With the start of the new fall season barely two weeks away, television's secret war is heating up again: As they have been for years, Stanford and the University of California are locked in a video death struggle.
Arch-rivals in both sports (surely you remember the Stanford Band's tenacious defense on that infamous 1982 kickoff return) and academics since opening their doors within a few years of each other in the San Francisco Bay Area in the late 19th century, Stanford and Cal are the only two elite universities** on the west coast. And with so many TV shows set in California, executive producers who want to send one of their characters off to college frequently wind up picking between Stanford and Cal.
This may sound hopelessly esoteric if you live outside California, but students and alums from both schools follow it closely. They're thrilled at a flattering mention of their own college, and enraged by insults.
For instance, a few years back on The Simpsons, the entire family was arrested for something and prissy little teacher's pet Lisa complained that now she'd never be able to go to an Ivy League school. A clip of the taunt that followed from Bart and Homer -- "You're going to Stanford! You're going to Stanford"' -- turned up endlessly on Cal message boards. But a few years later, a Stanford alum producing a Fox cop show called Killer Instinct topped that. When my Herald review of Killer Instinct included a description of one of its villains -- "a Berkeley professor who uses poisonous Egyptian spiders to paralyze women before he tapes them'' -- I got a call from a horrified Cal publicist wondering if I was making it up.
In recent years, the Stanford-Cal war has been roughly a draw, with each school having its moments in the video sun. Almost all the foxy characters on Fox's teen soap The O.C. had either gone to or dropped out of Cal, but one of the stud ghostbusters on The CW's Supernatural was a Stanford student. Stanford came close to administering a death blow when Veronica Mars producer Rob Thomas seriously contemplated sending his heroine to Stanford and setting the whole show there, but he backed off at the last minute and Veronica went to fictional Hearst College instead. (And, as Stanford people note, look what happened to her.)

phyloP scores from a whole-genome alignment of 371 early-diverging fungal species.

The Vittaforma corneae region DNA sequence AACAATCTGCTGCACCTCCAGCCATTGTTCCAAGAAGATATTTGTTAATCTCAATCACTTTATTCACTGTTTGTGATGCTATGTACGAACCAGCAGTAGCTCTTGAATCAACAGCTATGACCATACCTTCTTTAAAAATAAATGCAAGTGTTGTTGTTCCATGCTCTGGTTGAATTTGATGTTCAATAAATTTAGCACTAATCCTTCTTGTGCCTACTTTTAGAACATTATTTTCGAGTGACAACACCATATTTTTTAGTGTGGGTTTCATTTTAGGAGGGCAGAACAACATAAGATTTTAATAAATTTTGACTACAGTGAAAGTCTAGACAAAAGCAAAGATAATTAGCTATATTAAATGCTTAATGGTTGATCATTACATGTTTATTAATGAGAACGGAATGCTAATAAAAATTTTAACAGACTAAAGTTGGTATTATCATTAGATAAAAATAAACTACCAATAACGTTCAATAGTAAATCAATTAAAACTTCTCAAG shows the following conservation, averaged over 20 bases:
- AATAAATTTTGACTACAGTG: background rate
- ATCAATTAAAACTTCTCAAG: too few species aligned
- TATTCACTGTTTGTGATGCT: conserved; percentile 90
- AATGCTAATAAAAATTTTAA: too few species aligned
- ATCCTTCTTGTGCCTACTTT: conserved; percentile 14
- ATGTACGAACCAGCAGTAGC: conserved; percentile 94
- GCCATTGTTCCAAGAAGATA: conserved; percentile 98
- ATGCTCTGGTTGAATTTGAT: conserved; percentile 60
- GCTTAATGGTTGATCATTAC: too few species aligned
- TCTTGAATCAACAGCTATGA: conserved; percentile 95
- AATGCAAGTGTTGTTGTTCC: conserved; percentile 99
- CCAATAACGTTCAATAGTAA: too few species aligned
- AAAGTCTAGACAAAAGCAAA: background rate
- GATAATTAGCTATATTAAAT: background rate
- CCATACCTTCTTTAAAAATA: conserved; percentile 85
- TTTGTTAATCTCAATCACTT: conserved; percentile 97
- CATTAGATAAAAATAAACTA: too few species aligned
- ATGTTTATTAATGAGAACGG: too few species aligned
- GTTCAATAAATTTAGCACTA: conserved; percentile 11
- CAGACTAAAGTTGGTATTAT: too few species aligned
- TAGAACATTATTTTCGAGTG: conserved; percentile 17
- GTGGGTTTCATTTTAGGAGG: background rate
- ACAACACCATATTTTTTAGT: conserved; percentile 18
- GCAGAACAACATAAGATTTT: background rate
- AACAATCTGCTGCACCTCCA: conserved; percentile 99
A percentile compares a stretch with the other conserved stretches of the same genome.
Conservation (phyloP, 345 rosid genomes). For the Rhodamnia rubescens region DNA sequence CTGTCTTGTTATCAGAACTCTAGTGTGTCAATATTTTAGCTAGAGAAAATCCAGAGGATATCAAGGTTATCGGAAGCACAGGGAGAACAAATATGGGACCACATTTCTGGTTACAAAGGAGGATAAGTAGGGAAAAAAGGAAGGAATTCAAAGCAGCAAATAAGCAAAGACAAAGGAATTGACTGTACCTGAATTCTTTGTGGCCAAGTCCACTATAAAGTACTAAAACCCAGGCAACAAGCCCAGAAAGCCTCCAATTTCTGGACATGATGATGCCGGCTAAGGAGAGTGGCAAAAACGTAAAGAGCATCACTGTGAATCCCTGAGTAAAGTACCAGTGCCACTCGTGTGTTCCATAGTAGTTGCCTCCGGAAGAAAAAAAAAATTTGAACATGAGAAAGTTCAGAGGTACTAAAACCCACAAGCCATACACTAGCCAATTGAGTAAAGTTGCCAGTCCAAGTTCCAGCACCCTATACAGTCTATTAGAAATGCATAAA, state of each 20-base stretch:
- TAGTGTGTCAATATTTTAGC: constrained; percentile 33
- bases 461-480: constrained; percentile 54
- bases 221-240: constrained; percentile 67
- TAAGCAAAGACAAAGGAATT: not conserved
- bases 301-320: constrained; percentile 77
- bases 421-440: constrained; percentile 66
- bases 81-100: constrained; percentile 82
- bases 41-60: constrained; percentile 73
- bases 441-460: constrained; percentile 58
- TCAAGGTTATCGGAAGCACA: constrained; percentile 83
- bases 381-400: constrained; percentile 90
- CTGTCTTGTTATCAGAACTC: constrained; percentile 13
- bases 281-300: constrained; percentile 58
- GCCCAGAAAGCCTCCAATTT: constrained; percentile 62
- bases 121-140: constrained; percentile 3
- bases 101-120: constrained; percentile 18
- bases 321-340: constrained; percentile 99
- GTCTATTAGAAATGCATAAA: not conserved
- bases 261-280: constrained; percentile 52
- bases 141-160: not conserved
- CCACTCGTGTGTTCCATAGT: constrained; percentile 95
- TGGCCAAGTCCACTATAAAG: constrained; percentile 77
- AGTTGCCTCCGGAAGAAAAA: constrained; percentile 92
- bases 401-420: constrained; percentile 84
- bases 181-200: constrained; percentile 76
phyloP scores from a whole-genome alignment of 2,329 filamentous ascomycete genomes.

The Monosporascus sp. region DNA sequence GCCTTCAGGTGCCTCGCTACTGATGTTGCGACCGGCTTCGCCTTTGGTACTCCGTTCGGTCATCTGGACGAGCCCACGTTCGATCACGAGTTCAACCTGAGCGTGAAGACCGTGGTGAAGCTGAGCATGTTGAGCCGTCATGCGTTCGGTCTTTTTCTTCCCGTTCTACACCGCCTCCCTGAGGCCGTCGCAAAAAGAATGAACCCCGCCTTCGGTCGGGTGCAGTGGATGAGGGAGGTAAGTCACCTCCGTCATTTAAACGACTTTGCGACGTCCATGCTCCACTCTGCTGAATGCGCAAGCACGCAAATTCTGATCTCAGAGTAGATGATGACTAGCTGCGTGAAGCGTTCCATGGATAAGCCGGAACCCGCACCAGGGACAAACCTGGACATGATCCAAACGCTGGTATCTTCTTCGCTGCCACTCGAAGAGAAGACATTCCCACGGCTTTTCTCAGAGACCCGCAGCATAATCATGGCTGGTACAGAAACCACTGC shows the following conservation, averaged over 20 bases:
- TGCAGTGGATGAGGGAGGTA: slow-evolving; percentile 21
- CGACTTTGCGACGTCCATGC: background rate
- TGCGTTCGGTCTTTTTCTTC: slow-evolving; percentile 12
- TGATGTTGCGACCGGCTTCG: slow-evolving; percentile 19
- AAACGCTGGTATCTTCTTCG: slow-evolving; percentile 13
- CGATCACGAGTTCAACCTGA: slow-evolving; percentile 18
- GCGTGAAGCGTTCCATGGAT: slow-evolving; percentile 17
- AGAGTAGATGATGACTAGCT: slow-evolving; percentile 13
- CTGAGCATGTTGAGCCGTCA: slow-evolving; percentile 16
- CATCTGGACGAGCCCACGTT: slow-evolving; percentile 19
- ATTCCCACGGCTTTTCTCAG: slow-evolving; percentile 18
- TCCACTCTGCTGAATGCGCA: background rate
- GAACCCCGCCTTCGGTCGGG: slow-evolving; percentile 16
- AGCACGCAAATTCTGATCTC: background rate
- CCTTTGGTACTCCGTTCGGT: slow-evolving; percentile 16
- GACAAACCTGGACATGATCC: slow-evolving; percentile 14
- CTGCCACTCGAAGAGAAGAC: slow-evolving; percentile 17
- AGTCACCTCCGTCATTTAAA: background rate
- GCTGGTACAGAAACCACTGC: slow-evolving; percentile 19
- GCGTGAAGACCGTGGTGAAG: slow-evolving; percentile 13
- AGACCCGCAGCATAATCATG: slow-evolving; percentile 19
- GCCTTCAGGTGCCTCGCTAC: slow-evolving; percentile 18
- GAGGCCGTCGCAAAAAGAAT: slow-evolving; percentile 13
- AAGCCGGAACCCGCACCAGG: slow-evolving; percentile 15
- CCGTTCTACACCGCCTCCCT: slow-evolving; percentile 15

This season, though, Stanford seems to have a decisive edge. On The CW's devilish comedy Reaper, a particularly annoying character doesn't get into Stanford; a homicidal villain in the pilot of NBC's time-travel drama Journeyman is pointedly identified as a Cal alumnus, and the producers plan to introduce a heroic Stanford alum later in the season.
But the real story is the defection of producer Josh Schwartz from the Cal ranks. Schwartz, who created the now-canceled The O.C., has a new show this fall called Chuck about a computer-nerd slacker who becomes America's secret weapon when all the government's national-security secrets are accidentally downloaded into his brain. Three characters, including the heroic Chuck, are Stanford grads; nobody went to Cal.
So what does this mean? Is NBC more of a Stanford network than Fox? (Almost all the narcotraffickers on NBC's Kingpin a few seasons back were Stanford grads, but it's hard to figure out whether that was academic flattery, or the reverse.) Or did Stanford pay off Schwartz? Or what? "Well, I'm a USC guy myself," shrugs Schwartz, "so I have absolutely no explanation for any of this."
**One other California school, Cal Tech, can claim elite status, but its graduates are all math-and-physics nerds who are practically impossible turn into TV show characters. This season, however, there's a big exception: The CBS sitcom The Big Bang Theory is about blond hottie Kaley Cuoco being understandably but fruitlessly lusted after by a bunch of Cal Tech geeks whose idea of a hot Friday night is gathering to play Klingon Boggle.